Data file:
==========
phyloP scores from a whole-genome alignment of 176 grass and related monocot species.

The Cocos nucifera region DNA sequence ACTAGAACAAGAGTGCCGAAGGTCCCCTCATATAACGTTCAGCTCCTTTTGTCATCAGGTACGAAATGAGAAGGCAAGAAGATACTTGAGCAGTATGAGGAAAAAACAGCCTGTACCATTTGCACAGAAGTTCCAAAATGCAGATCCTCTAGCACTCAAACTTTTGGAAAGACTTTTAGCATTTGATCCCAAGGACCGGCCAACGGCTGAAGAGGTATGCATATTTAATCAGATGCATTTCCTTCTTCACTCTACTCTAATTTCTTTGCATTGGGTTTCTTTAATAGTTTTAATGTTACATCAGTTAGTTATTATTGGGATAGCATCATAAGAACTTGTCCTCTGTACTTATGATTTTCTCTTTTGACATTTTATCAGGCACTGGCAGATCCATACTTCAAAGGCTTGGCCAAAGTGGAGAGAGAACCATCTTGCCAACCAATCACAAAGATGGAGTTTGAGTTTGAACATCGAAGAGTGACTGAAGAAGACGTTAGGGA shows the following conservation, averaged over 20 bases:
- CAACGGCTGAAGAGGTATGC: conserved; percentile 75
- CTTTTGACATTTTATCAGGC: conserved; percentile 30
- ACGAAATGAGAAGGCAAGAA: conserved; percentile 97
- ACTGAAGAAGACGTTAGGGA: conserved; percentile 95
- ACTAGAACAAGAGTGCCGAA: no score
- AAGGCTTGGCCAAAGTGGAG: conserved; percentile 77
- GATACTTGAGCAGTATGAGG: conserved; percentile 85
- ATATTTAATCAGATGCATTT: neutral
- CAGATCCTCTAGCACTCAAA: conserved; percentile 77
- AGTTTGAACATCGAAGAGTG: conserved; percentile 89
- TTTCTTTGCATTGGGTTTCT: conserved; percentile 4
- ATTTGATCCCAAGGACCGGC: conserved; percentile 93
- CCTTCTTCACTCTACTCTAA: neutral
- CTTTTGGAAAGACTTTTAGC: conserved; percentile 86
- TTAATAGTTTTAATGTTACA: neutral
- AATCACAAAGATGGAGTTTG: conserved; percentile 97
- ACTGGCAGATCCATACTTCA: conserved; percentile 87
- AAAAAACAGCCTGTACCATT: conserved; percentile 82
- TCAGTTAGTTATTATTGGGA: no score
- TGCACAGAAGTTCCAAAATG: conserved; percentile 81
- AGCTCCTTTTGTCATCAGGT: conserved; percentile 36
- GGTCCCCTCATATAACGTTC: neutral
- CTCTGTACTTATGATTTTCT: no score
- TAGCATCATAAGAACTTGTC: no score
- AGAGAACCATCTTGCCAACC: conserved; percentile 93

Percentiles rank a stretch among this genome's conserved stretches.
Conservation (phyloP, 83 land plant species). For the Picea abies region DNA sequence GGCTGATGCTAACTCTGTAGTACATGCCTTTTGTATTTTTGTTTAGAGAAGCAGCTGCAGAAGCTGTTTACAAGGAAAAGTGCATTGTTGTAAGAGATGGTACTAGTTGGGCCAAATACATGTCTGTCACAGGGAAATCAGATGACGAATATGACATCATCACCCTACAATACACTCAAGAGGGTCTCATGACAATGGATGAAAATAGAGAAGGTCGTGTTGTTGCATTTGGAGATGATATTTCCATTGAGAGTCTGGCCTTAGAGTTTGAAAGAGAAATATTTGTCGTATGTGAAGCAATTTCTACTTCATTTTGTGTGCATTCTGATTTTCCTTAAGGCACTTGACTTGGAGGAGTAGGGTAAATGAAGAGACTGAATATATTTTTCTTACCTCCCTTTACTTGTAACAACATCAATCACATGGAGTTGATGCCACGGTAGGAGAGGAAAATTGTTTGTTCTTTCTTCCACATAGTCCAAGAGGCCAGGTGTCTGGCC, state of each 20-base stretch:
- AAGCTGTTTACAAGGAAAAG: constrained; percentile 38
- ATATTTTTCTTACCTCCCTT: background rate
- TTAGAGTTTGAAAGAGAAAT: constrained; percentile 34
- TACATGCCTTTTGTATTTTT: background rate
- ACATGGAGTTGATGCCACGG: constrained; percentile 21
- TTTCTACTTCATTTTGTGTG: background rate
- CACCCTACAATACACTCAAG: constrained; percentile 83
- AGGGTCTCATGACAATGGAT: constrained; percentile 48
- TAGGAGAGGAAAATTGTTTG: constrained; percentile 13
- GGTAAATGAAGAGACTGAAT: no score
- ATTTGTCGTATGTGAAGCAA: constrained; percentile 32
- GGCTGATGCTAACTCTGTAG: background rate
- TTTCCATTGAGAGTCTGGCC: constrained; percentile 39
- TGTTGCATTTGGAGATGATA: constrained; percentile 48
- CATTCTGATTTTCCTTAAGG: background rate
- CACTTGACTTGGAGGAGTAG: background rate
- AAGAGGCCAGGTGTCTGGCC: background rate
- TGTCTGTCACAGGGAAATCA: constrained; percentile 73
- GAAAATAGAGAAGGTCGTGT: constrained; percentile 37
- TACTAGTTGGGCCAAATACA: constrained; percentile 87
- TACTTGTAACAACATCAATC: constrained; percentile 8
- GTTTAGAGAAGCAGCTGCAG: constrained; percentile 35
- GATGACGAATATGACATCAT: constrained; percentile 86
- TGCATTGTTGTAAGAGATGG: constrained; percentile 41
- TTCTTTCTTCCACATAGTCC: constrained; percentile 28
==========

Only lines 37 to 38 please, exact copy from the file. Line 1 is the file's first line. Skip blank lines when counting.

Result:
- AGGGTCTCATGACAATGGAT: constrained; percentile 48
- TAGGAGAGGAAAATTGTTTG: constrained; percentile 13